Amanda Godley, vice provost for graduate studies, received the 2020 Richard A. Meade Award from the National Council of Teachers of English for “outstanding research in English and language arts teacher development.”
The award recognizes published, research-based work that promotes English language arts teacher development at any educational level. It was established in 1988 in honor of the late Richard Meade for his contributions to research in the teaching and training of composition and teacher preparation.
Godley, also a professor in the Department of Teaching, Learning and Leading in the School of Education, received the award for “Critical Language Pedagogy: Interrogating Language, Power and Dialects in Teacher Education,” a book she co-authored with Jeff Reaser of the University of North Carolina on how teachers develop critical perspectives on teaching about language and dialects. Their research was funded by the Spencer Foundation.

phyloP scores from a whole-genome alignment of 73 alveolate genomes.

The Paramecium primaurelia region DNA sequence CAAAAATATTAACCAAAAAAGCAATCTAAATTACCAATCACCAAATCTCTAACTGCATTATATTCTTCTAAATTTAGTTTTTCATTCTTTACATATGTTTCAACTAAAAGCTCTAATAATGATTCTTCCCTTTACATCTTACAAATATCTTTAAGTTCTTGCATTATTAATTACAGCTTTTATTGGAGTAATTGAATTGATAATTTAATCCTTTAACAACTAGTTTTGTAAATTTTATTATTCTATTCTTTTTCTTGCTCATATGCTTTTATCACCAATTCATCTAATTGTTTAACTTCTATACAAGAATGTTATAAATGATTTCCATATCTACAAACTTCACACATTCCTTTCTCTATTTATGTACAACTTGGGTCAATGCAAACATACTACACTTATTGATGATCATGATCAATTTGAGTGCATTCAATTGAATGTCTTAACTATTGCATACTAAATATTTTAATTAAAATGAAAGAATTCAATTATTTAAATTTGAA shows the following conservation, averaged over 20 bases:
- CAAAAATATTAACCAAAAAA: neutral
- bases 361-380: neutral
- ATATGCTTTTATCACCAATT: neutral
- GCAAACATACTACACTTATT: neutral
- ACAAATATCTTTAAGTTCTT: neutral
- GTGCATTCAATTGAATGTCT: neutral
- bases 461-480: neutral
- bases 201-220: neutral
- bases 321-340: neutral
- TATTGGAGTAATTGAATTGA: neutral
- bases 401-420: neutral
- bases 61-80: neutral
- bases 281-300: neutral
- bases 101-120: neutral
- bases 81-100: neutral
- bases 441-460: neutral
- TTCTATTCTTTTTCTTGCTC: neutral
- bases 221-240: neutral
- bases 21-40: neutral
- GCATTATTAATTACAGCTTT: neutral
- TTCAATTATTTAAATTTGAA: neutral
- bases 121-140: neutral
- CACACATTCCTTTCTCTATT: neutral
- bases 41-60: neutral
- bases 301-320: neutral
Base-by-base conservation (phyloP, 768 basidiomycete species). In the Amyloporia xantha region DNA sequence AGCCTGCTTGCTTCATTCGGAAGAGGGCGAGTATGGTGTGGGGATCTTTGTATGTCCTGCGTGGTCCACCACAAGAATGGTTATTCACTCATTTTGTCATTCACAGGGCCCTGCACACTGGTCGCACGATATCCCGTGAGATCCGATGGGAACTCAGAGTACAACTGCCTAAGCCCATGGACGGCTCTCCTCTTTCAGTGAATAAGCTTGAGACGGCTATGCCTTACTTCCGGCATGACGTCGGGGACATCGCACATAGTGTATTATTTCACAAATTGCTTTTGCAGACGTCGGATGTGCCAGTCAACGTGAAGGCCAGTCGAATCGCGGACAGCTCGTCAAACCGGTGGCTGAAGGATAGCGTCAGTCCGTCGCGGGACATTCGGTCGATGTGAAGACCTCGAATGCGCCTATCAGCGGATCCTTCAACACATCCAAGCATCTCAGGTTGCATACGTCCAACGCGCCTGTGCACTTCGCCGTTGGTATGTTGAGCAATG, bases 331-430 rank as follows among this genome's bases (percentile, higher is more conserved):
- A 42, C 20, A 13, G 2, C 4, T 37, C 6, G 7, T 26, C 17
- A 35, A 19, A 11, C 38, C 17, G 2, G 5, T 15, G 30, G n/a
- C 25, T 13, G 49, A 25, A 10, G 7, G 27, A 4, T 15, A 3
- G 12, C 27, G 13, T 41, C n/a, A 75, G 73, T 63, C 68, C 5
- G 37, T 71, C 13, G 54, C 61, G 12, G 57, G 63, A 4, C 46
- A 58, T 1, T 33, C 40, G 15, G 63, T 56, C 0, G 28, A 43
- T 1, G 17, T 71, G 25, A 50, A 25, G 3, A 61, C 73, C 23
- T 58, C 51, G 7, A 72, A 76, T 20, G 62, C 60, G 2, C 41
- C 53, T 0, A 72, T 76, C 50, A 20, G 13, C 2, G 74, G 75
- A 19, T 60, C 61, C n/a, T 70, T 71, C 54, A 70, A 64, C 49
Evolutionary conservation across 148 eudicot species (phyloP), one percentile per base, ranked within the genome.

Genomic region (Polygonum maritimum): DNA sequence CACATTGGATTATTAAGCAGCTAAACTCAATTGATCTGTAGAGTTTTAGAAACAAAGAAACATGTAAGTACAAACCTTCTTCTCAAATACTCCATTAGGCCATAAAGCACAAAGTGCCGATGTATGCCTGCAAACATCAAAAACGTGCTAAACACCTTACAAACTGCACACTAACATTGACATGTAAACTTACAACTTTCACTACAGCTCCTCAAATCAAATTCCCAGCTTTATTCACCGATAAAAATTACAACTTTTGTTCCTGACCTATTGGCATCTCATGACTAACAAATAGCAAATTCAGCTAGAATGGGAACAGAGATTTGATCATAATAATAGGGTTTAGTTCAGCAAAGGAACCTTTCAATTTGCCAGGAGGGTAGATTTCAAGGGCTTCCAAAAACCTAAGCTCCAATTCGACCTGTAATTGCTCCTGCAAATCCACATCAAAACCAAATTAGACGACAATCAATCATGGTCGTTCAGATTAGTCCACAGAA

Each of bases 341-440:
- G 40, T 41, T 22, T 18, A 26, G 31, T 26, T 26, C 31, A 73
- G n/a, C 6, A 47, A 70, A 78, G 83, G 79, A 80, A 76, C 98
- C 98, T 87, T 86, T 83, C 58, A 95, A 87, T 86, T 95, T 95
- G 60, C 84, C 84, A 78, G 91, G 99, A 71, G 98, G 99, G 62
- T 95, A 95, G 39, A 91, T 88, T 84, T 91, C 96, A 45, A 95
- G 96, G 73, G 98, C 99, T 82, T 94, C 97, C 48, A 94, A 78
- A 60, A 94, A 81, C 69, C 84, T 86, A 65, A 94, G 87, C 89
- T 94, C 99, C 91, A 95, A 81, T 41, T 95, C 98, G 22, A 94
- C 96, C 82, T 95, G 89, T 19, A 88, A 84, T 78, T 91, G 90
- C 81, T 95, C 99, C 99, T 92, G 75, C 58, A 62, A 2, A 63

“This is a big honor for Jeff and me, particularly since it was important to us that our project not only contributed to research on teacher learning but also provided a practical resource for English teachers and teacher educators,” said Godley.
Godley is a former high school English teacher. Her research focuses on secondary literacy instruction, including critical language pedagogy, peer review of writing and developing apps to improve classroom discussions. Her research has been published in various journals, including Research in the Teaching of English and Reading Research Quarterly.